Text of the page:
Even today, majority of sitcoms and dramas neglect the importance of Brown skin and our stories. Thanks to "Scandal," "Grey's Anatomy," "How to Get Away with Murder," "Blackish," "Sleepy Hollow," "Being Mary Jane," "Underground WGN," "Empire," and Tyler Perry's many successful shows, we now see people of color in starring roles, but there is still plenty of room for us to fill. The talent is out there, we just need the opportunity to showcase it. Hollywood has progressed in small increments, but when they realize people want to know us, they will experience success like never before.

Shonda Rhimes, one of the most successful show creators and writers of all time, said this during the Black Girls Rock! celebration on BET, "Don’t look up here to us, put us in your rearview mirror. Change the world. Then change it again." So, if you are an aspiring writer, costume designer, producer, actor, or director willing to tell the stories of people of color, please do not stop. Keep reaching for your dreams and I guarantee you'll grasp them. We need you. We need to hear your stories, so keep going.

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A Playlist From The iPod Of A Middle Schooler In 2007

I will always love you, Akon.

Something happened today that I never thought in a million years would happen. I opened up a drawer at my parents' house and I found my pink, 4th generation iPod Nano. I had not seen this thing since I graduated from the 8th grade, and the headphones have not left my ears since I pulled it out of that drawer. It's funny to me how music can take you back. You listen to a song and suddenly you're wearing a pair of gauchos, sitting on the bleachers in a gym somewhere, avoiding boys at all cost at your seventh grade dance. So if you were around in 2007 and feel like reminiscing, here is a playlist straight from the iPod of a middle schooler in 2007.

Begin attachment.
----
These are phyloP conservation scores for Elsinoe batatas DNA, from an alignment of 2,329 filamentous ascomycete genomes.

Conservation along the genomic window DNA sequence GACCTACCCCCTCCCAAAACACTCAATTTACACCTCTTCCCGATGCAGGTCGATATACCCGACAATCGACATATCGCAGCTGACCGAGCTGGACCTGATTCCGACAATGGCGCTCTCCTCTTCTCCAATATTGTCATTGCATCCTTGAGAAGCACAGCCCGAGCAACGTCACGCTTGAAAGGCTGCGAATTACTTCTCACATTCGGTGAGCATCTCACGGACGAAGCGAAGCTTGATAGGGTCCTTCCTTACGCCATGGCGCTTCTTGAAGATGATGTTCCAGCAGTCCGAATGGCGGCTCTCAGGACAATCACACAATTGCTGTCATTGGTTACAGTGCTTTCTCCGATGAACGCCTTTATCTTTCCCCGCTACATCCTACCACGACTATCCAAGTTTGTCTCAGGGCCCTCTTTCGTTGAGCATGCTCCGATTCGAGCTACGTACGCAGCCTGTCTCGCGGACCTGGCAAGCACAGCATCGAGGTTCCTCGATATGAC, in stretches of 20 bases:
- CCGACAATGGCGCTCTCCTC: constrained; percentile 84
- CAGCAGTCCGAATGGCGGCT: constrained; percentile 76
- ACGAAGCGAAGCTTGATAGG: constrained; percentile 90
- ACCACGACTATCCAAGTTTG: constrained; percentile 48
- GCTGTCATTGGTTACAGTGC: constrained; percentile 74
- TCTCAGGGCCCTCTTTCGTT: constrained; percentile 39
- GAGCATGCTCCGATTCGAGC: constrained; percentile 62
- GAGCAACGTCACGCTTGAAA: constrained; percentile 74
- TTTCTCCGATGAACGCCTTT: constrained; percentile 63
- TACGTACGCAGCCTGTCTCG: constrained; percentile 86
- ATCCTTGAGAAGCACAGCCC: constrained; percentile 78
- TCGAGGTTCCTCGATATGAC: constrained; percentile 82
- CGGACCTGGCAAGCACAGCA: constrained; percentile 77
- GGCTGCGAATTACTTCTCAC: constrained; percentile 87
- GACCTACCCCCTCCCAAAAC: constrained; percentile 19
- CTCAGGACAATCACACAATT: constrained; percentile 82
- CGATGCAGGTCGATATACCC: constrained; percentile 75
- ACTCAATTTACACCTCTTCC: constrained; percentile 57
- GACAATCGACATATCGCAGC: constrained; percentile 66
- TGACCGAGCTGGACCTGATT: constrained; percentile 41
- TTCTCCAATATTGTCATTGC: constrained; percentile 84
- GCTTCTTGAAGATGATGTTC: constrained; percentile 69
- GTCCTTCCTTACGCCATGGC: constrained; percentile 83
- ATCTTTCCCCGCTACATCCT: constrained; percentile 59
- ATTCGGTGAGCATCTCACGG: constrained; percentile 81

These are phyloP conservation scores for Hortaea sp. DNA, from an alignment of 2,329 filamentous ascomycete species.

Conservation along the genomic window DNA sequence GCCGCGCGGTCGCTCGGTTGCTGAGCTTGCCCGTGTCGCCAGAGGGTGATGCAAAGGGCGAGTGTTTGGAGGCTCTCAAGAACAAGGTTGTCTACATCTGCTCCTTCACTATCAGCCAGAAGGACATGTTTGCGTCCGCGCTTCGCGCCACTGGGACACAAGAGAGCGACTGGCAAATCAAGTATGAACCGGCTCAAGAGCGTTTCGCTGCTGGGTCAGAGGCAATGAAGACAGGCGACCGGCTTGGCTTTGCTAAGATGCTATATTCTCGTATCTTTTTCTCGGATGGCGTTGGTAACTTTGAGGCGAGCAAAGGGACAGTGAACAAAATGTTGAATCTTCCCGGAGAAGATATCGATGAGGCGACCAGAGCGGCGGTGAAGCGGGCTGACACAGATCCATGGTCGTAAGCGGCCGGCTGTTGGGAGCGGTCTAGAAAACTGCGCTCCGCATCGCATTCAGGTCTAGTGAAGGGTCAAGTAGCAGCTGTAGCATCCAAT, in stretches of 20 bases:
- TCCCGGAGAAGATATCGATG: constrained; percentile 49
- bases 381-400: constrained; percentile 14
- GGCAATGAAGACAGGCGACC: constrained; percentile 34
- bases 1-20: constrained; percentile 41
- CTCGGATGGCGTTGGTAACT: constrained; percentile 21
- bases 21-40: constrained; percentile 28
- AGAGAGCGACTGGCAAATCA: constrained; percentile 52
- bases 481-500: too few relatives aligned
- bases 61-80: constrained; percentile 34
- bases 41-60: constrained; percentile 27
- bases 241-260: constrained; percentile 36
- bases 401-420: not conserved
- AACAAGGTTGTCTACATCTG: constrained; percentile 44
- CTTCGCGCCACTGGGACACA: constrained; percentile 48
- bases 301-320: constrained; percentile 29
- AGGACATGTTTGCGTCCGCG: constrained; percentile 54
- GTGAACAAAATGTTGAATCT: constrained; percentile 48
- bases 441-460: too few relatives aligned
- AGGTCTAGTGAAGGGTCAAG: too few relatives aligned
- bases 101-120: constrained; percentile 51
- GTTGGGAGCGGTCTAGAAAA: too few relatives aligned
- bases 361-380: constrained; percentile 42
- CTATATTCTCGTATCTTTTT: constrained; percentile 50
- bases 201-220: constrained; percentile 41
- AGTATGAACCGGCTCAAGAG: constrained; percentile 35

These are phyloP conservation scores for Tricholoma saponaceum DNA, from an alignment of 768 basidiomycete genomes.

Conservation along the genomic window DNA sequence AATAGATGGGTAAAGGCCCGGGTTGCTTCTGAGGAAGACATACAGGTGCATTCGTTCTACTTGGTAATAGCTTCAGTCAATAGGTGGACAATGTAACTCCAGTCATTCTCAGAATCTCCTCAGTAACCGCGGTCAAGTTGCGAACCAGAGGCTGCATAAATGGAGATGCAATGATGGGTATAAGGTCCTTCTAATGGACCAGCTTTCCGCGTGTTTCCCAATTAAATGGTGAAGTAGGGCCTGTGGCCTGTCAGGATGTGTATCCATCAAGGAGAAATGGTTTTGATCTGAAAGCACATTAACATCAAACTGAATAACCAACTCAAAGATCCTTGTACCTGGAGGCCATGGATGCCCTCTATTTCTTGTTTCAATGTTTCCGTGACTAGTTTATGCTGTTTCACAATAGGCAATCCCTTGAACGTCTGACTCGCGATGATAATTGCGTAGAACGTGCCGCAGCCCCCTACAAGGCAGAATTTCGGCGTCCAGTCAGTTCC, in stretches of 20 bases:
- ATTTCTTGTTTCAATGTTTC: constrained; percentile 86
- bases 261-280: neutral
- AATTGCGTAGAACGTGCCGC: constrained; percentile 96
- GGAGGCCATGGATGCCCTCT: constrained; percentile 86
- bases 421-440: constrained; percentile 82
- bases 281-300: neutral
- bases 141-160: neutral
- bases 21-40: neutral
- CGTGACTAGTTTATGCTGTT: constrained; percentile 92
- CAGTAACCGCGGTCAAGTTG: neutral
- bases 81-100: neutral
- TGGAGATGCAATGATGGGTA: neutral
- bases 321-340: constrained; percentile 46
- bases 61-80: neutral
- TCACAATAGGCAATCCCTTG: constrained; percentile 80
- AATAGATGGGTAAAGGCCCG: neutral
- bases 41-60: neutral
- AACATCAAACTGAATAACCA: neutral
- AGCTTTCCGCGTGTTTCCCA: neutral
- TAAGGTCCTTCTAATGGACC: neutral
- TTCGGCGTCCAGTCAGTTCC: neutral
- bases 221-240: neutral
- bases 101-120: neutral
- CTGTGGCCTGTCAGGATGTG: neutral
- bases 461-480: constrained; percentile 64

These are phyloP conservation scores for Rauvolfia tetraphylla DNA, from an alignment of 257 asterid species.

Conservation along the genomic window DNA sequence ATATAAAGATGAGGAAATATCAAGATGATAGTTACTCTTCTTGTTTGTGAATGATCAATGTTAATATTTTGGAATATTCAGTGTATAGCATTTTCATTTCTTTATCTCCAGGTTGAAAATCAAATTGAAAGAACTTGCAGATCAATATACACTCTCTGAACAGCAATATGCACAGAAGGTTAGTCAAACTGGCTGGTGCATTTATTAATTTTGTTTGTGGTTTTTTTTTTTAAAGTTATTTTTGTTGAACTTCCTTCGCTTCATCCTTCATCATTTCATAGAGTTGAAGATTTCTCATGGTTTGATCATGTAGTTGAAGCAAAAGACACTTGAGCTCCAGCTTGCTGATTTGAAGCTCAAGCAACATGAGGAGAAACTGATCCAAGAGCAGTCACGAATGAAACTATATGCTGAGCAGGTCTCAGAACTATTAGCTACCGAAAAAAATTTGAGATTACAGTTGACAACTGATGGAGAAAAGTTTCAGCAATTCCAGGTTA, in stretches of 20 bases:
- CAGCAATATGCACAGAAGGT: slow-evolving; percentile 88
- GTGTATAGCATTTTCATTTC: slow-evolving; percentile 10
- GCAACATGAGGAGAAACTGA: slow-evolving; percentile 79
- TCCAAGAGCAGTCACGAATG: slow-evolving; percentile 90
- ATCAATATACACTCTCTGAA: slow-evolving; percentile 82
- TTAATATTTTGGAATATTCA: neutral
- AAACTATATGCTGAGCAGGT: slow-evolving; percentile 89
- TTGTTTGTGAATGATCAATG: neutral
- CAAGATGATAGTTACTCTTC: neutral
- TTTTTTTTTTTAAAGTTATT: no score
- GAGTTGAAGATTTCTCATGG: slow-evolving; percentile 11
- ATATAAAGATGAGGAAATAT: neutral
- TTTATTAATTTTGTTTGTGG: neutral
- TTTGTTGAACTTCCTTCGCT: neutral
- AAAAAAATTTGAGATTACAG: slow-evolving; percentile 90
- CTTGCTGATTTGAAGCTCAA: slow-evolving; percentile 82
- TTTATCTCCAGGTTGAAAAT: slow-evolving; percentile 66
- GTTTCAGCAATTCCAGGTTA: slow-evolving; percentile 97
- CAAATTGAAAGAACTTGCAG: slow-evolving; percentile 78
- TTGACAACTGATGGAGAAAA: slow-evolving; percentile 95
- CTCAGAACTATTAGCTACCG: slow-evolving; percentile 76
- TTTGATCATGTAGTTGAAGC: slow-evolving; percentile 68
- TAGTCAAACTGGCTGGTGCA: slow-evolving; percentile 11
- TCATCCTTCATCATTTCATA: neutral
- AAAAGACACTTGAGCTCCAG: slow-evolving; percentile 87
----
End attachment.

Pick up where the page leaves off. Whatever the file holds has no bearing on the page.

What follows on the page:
1. "Bad Day" — Daniel Powter

2. "Hips Don't Lie" — Shakira ft. Wyclef Jean

SEE ALSO: 23 Iconic Disney Channel Moments We Will Never Forget

3. "Unwritten" — Natasha Bedingfield

4. "Run It!" — Chris Brown

5. "Girlfriend" — Avril Lavigne

6. "Move Along" — All-American Rejects

7. "Fergalicious" — Fergie

8. "Every Time We Touch" — Cascada

9. "Ms. New Booty" — Bubba Sparxxx

10. "Chain Hang Low" — Jibbs

11. "Smack That" — Akon ft. Eminem

12. "Waiting on the World to Change" — John Mayer

13. "Stupid Girls" — Pink

14. "Irreplaceable" — Beyonce

15. "Umbrella" — Rihanna ft. Jay-Z

16. "Don't Matter" — Akon

17. "Party Like A Rockstar" — Shop Boyz

18. "This Is Why I'm Hot" — Mims

19. "Beautiful Girls" — Sean Kingston

20. "Bartender" — T-Pain

21. "Pop, Lock and Drop It" — Huey

22. "Wait For You" — Elliot Yamin

23. "Lips Of An Angel" — Hinder

24. "Face Down" — Red Jumpsuit Apparatus

25. "Chasing Cars" — Snow Patrol

26. "No One" — Alicia Keys

27. "Cyclone" — Baby Bash ft. T-Pain

28. "Crank That" — Soulja Boy

29. "Kiss Kiss" — Chris Brown

SEE ALSO: 20 Of The Best 2000's Tunes We Still Know Every Word To

30. "Lip Gloss" — Lil' Mama

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The 11 Best Moments Of The 2019 Grammy Awards

Music's biggest night was filled with some very special moments.


It's finally awards season! This year, the Grammy Awards was filled with twists, turns, and many guest appearances. There was an abundance of new winners, many of whom made history, as well as performances that were unlike any others from the past. To relive one of music's biggest nights, here are Sunday night's best and most memorable moments.

1. Camila Cabello's opening performance.

Camila Cabello

The Cuban-American singer kicked off the night with a fresh performance of her hit song "Havana." Surrounded by colorful set pieces and an array of diverse dancers, Camila was joined onstage by Young Thug, Ricky Martin, and J Balvin. A newspaper that read "Build Bridges Not Walls" was held up by J Balvin before he began singing "Mi Gente," making a political statement only a few moments into the show.